Convertible Note vs. Priced Preferred Round

 

The form of an investment is an on-going issue for Angel Investors and Startup entrepreneurs.  This post describes the differences between a convertible note and a priced round, the benefits of each, and recommendations for investors, service providers, and entrepreneurs.

A priced round is easy to understand.  Each investor in that round is told the price per share, and is issued shares (generally preferred) at that price.  Legal fees for a priced round are usually in the range of $25,000 to $50,000.  So for a small round, the legal fees can be a significant portion of the round.  Also, many entrepreneurs and investors cannot agree on the valuation of the company to set the price.  I believe that this is the wrong reason to avoid a priced round, because it is indicative of a deeper problem and fundamental disagreement between the investor and the company.  Would you buy a car, where you didn’t know the price till you had driven it a year?

Many lawyers recommend that startups offer investors a convertible note, a form of loan that converts to equity when the next round is closed, usually with some form of discount.  It is both quicker and incurs lower legal fees than a priced round.  In general, these notes are used to “bridge” a company between two funding events, e.g. between a friend/family round and an institutional round.  There are several key parameters in these notes.  They are outlined below (with what I consider average values in Seattle today):

1)      What is the term of the note?  This can range from 3 months to 18 months.  In general, most of the deals I see have a term between 6-12 months, where 6 is more investor friendly and 12 is more entrepreneur friendly.

2)      What is the discount?  This discount can take two forms.  One is a plain discount, where the investor gets a price per share that is less than the next investors.  The second, is the issue of warrants, where the investor gets warrants issued as a discount (e.g. 1 warrant for every 4 shares = 25% discount).  This is to some degree related to the term – the longer the term, the higher the discount.  It is rather common for the discount to increase with the term (e.g. 20% for the first 6 months, then increasing by 5% per month for the next three months).  Currently, the discount is about 20-30%.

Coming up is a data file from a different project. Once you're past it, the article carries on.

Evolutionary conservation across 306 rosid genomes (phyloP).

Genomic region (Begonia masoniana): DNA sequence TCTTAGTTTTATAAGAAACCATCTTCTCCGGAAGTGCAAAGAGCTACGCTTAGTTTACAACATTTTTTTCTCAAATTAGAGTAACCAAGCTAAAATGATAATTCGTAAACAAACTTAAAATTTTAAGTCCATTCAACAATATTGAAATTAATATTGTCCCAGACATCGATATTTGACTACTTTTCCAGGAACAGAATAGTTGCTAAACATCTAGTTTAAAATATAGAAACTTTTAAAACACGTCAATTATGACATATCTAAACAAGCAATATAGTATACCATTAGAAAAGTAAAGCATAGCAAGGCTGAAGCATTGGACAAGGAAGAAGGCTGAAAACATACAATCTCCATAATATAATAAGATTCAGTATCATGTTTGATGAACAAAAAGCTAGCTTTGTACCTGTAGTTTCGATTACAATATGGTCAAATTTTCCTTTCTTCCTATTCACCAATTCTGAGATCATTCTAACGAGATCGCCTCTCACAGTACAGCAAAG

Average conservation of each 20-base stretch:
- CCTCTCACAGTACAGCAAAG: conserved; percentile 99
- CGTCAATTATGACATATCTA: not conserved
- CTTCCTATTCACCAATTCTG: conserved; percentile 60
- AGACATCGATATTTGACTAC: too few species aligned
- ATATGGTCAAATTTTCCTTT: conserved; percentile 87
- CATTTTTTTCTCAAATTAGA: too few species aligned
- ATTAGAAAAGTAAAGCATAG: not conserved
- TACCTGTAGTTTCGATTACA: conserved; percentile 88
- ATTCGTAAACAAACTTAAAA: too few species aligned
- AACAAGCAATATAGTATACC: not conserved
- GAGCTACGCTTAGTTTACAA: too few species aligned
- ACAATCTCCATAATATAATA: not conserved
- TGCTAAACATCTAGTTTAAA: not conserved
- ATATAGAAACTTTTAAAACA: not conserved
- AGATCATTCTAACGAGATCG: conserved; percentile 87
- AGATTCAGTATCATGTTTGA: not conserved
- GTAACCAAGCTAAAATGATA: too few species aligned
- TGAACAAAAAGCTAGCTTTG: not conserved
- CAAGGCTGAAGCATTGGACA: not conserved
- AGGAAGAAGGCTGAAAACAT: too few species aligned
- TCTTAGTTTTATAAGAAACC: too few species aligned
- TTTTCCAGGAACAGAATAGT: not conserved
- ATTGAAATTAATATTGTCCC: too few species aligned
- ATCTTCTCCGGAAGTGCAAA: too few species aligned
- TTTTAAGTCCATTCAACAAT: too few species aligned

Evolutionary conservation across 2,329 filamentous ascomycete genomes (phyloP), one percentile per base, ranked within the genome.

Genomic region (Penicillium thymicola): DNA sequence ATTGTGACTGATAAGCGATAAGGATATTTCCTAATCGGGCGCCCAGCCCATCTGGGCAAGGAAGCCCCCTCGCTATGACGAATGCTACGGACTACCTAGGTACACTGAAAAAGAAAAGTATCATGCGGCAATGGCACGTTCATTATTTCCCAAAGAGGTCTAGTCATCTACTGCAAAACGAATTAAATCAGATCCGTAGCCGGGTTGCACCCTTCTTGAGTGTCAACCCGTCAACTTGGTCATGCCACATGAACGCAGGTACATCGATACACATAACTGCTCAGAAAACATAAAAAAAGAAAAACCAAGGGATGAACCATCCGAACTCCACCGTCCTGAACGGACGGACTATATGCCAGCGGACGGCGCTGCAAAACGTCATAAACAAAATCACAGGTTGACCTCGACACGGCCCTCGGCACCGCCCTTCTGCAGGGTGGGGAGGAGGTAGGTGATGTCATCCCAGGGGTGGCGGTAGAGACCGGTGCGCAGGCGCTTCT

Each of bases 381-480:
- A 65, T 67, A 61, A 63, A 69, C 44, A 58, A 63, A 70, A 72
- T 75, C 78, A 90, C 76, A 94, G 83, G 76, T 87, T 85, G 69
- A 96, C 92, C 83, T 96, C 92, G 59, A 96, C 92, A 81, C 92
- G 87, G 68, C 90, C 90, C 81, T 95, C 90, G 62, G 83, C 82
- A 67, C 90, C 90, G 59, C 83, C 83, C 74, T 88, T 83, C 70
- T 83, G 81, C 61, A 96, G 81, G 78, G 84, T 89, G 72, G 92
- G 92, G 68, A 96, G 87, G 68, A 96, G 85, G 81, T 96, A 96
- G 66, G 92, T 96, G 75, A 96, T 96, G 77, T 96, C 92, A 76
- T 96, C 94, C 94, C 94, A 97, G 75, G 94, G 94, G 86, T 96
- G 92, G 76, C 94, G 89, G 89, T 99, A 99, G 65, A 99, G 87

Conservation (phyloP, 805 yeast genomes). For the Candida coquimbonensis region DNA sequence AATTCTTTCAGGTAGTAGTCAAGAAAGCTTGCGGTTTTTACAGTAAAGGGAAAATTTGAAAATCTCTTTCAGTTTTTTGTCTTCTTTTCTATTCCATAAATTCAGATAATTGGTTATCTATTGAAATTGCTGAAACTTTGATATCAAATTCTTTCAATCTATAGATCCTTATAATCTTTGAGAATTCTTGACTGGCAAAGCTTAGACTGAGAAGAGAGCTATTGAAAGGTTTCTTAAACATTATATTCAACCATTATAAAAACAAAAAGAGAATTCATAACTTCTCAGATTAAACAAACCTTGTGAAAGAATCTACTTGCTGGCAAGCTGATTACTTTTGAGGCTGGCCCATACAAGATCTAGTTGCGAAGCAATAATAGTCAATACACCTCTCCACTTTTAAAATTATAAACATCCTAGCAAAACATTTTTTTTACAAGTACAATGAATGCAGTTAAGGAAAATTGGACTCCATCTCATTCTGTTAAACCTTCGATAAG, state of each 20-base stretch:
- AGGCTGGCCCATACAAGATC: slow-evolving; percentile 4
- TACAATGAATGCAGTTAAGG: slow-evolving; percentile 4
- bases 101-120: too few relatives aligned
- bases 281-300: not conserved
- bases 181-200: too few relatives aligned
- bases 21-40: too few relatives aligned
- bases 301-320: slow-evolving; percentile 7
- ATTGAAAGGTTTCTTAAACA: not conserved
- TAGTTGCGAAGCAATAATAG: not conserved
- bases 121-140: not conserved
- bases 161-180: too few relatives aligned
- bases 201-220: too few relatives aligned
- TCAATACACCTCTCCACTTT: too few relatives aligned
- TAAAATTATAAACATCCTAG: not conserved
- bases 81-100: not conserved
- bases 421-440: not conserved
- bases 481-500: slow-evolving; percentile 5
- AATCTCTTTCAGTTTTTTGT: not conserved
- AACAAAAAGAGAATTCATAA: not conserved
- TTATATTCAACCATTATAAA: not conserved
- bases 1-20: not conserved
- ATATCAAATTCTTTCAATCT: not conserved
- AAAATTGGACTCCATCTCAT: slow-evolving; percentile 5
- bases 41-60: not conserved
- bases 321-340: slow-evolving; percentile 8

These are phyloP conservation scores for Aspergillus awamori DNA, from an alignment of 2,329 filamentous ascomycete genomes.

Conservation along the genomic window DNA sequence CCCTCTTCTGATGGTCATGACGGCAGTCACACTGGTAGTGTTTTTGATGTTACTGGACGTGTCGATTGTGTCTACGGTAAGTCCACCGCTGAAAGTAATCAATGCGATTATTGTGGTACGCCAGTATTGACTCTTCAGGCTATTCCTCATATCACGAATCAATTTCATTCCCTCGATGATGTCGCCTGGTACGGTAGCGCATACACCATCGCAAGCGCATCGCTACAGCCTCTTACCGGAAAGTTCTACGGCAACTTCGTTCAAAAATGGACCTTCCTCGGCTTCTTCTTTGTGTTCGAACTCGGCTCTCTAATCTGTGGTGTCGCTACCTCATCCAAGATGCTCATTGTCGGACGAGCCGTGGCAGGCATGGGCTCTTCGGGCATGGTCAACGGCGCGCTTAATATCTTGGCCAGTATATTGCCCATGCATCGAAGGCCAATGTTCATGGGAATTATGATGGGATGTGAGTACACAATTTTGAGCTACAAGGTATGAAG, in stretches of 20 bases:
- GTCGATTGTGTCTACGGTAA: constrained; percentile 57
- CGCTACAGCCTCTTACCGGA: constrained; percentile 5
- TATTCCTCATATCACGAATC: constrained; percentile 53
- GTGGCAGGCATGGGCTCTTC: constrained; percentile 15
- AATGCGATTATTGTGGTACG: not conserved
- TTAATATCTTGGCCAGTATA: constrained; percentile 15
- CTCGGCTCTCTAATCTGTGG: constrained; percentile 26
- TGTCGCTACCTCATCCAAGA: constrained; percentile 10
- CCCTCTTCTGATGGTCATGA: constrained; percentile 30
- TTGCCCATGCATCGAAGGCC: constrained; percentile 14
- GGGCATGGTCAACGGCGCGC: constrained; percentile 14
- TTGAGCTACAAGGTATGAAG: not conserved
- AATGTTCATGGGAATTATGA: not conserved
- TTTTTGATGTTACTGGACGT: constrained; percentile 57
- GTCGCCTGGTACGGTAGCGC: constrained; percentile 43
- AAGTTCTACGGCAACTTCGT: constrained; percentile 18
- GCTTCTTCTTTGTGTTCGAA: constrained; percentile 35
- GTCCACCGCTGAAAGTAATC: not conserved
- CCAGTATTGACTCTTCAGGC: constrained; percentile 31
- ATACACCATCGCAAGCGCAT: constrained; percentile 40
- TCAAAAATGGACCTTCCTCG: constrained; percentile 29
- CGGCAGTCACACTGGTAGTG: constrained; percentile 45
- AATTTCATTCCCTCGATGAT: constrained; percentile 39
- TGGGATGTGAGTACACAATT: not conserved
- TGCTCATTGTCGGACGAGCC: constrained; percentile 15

3)      What is the interest on the note?  In general this is either prime plus some percent or a fixed percent.  Lately, I have seen 8% annual.

4)      Is there an assumed value?  This takes two flavors in the docs.  First is what happens if the company doesn’t raise its round before the term of the note.  For example, if the company issued a 6 month note, but didn’t raise its round, at what price does the note convert?  Usually, investors will insist on a price that is prevailing for the company at the time the note was issued.  This is often the last round pricing.  For Seattle startups, without a final product or customers, that is typically in the $1.5M to 2.5M range, but there is great variability depending on lots of factors.  The second flavor of the value is what will happen if the company is acquired before raising the round.  For example, if the company takes in a convertible note for $1M, but then sells for $100M before the conversion?  Unless otherwise specified, the investor only gets their principal plus interest (in this case $1M plus 8%), while entrepreneur gets the other $99M.  As an investor, I like to be aligned with the entrepreneur, so would set an assumed value in this case, so that the investor has their choice of either the principal plus interest OR conversion at a fixed value (say $5M) in this case.

5)      Does the investor get any say in the terms of the round? When the company raises their round, it might be at terms that the investor would never have agreed to, but rarely has the right to do anything about it.